The Celtics lost both games Rondo missed, and the local media – in particular sports radio – has ranted almost unceasingly about the point guard: He has no discipline. He can’t be coached. He’s a bum. Trade him.
No one, I notice, seems interested in why Rondo’s acting out. Everyone just sees a problem, and they want it excised immediately.
While no fanbase likes to lose, Boston sports fans (and media) hate to get beaten. We hate admitting that another team either played better than ours on a given night or simply is better.
And when faced with the reality that better teams exist, our reaction is always to redirect our frustration. Usually we focus on the behaviors of a particular player, making those behaviors reflect an attitude not conducive to winning.
Our self-esteem is salvaged: Since this fatal character flaw didn’t manifest until the final game, it wasn’t our fault for not recognizing it. And it wasn’t our fault the team lost.
We saw this entire thought process in the aftermath of Super Bowl XLVI – a game the Patriots lost because the Giants just played better that night. Instead of admitting that, fans cried foul over Rob Gronkowski’s partying and Gisele Bundchen’s complaining. Both were minor incidents blown completely out of proportion by a fanbase eager to blame anything but their own team’s deficiencies.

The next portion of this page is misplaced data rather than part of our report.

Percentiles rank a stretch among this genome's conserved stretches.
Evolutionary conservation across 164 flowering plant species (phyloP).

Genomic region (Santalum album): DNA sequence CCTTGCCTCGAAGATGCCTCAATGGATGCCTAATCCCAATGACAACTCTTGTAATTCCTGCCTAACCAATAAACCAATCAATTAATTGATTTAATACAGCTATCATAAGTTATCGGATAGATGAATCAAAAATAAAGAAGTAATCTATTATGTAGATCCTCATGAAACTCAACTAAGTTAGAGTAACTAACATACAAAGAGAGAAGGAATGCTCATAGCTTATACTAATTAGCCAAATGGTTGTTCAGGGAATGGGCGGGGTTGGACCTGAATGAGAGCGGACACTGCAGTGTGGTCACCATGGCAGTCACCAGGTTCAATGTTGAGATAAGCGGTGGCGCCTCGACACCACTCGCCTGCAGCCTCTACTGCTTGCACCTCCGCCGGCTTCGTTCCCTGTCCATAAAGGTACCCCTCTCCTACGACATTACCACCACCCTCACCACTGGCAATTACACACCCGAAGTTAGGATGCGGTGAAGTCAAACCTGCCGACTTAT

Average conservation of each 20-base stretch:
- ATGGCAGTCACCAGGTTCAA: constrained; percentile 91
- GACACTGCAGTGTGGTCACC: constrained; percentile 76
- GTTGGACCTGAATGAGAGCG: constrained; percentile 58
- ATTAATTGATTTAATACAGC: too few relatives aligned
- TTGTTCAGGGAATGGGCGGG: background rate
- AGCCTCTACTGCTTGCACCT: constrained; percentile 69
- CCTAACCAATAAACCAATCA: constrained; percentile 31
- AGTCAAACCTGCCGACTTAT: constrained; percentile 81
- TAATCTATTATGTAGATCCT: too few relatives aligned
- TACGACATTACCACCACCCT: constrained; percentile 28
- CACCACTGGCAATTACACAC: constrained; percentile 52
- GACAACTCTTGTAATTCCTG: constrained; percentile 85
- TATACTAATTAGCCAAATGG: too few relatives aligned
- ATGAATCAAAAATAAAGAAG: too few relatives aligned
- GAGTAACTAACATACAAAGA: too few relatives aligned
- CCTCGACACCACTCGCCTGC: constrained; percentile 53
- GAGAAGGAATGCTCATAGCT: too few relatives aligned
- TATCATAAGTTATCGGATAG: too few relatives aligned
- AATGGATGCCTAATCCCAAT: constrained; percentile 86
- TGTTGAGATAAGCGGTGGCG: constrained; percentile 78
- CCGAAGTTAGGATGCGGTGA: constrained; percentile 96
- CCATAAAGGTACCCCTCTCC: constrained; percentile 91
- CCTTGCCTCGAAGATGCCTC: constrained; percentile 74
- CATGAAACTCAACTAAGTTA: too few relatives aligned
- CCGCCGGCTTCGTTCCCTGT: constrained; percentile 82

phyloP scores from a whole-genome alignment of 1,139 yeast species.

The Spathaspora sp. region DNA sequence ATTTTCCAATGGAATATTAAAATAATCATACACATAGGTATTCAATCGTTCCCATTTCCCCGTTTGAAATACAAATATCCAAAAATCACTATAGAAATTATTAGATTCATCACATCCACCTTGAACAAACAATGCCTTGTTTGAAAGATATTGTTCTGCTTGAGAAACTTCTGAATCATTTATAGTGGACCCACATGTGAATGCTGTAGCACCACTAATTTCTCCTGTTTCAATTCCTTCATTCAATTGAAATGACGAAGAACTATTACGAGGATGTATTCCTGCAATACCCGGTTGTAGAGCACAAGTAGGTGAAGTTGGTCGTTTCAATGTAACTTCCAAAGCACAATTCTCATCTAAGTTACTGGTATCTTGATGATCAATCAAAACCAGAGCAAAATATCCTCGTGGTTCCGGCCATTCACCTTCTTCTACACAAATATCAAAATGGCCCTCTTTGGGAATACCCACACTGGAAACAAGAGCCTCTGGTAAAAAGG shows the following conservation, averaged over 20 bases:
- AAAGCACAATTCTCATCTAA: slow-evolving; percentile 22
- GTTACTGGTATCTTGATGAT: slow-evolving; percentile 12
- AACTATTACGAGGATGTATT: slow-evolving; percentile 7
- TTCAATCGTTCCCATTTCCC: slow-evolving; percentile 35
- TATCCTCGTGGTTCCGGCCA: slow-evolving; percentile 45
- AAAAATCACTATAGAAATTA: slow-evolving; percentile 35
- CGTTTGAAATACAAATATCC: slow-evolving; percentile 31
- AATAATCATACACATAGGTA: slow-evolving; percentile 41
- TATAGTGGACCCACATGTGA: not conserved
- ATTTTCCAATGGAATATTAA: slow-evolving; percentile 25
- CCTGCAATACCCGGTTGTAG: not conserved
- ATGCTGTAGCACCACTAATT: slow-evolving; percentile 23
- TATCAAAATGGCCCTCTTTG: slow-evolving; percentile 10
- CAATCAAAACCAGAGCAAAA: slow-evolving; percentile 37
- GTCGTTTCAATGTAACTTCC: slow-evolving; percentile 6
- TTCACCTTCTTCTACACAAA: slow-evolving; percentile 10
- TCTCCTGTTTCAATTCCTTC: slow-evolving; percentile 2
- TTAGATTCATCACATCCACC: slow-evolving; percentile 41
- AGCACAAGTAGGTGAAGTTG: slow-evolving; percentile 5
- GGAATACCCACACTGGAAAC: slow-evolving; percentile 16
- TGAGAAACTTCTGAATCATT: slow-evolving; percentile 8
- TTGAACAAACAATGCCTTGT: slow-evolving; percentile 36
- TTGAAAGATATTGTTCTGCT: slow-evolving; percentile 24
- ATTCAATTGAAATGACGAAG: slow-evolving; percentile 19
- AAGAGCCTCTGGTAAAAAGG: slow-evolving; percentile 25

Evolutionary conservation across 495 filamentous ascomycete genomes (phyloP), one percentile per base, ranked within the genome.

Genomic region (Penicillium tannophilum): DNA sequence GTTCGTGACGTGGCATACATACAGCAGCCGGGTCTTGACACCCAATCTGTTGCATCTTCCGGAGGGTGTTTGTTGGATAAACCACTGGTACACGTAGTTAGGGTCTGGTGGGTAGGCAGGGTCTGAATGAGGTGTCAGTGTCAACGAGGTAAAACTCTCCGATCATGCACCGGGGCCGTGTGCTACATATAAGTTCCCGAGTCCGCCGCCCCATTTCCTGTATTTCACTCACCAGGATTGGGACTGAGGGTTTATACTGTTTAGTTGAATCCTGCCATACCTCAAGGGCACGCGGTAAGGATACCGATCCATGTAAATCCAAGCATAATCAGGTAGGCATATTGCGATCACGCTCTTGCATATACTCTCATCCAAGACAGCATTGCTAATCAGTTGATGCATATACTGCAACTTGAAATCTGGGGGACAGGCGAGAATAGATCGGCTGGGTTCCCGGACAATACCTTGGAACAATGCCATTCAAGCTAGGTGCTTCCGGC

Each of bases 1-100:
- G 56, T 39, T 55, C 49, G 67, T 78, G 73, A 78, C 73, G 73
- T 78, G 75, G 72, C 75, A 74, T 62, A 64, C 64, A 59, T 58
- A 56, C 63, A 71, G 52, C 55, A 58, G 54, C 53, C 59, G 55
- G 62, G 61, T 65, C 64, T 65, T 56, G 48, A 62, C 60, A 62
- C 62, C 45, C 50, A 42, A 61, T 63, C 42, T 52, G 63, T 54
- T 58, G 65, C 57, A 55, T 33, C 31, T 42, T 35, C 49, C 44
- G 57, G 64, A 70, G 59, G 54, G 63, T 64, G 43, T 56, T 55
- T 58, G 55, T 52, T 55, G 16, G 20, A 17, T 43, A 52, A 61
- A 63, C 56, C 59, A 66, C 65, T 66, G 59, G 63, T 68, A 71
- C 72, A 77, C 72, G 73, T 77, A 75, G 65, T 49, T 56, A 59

We’re see this same process with Rondo two weeks later. Once again, we’re choosing to blame a situation on a player for unrelated behavior.
Even the best teams can’t play their starters for 48 minutes, and neither the Boston Celtics nor the Detroit Pistons are among the best teams. Both teams needed contributions from their benches Wednesday night at TD Garden, and the Pistons’ reserves won.
Reserve guard Ben Gordon hit four fourth-quarter three-pointers, part of a 22-point night that helped the Pistons to a 98-88 victory over the Celtics.
Gordon Unguardable in Fourth
The Celtics entered the fourth quarter down just 73-72. With 1:30 elapsed, Gordon found himself with the shot-clock winding down and no one else open. Gordon took the 25-foot three-pointer from the top of the key and drained it. He hit a second two possessions later, extending the Pistons’ lead to 82-76.
Despite both Gordon’s success Wednesday and his reputation as a sharp-shooter from his days with the Bulls, the Celtics – in particular guard Avery Bradley – continued to play off him near the arch. In the zone and without much pressure, Gordon happily continued shooting from deep, knocking down two more for an insurmountable double-digit lead late in the game.
The other Pistons combined to match Gordon with four fourth-quarter baskets. Between far superior free-throw shooting – 24-of-29 overall, vs. 19-of-32 for the Celtics – and a suddenly effective defense, the Pistons never trailed in the fourth quarter and never looked out of control.